Wednesday, February 06, 2008

Low-glycemic meals produce favorable leptin and insulin responses, resulting in lower food consumption

Low-glycemic meals promote a post-meal environment that is favorable for reduced food consumption. This may be an advantage in the control of obesity and related disorders, including insulin resistance and type-2 diabetes.

In a recent study, metabolic effects of meals with varying glycemic index (GI) were evaluated. In a group of healthy volunteers, glucose, insulin, and leptin responses to two contrasting breakfast cereals were measured. Leptin is a hormone produced by fat cells that indicates the degree of hunger to the hypothalamus of the brain. Lower leptin levels trigger a sense of satiety and decreased hunger.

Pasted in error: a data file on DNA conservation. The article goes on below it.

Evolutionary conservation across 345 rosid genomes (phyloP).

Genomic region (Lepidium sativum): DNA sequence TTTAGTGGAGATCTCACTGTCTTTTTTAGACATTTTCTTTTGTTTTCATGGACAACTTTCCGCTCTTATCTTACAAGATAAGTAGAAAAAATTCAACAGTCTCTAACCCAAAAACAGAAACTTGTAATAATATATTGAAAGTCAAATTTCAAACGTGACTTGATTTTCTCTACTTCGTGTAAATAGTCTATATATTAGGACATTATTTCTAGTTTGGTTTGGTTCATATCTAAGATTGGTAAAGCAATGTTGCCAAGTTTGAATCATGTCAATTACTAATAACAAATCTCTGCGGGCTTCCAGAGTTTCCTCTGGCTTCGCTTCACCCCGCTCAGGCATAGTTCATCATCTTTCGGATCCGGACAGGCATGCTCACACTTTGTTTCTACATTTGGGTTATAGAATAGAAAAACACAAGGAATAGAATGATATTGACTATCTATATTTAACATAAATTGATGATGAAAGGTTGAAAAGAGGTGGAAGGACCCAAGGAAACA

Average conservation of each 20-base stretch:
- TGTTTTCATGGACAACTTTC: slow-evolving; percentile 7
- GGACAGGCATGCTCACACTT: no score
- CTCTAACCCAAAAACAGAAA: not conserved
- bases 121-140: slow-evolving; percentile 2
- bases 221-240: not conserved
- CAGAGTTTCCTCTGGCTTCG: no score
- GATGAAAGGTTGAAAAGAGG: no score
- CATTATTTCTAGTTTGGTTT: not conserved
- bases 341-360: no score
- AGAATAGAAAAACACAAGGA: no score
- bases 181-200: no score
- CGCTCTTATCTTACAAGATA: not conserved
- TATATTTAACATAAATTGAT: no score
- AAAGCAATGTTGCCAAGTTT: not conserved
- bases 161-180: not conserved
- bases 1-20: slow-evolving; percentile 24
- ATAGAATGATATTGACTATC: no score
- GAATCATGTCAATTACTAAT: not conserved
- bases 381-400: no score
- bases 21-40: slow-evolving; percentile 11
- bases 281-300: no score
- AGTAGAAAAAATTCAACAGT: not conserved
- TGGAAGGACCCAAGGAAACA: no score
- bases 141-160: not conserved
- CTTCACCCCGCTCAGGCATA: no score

Meals were provided on two separate occasions in random order after a 12-hour overnight fast, and consisted of 50 g of available carbohydrate from either Corn Flakes (Kellogg's), or Fiber One (General Mills). Blood samples were obtained at rest, and 30, 60, 90 and 120 min after eating. The GI was calculated from the glucose response to the test meal normalized against a 50 g oral glucose load. The average GI for Corn Flakes was 125 and 49 for Fiber One. These meals were classified as high GI and low GI, respectively, and were significantly different from each other.

The insulin response following the low glycemic meal was significantly reduced compared to the high glycemic meal. The high glycemic meal significantly suppressed circulating leptin levels compared to the low glycemic meal. Lower insulin response and higher circulating leptin levels suggest that low-glycemic meals promote a post-meal environment that is favorable for reduced food consumption; this may be advantageous in the control of obesity and related disorders including insulin resistance and type 2 diabetes.

Source: A High Glycemic Meal Suppresses the Postprandial Leptin Response in Normal Healthy Adults, Barkoukis et al, Ann Nutr Metab 2007 Dec 10;51(6):512-518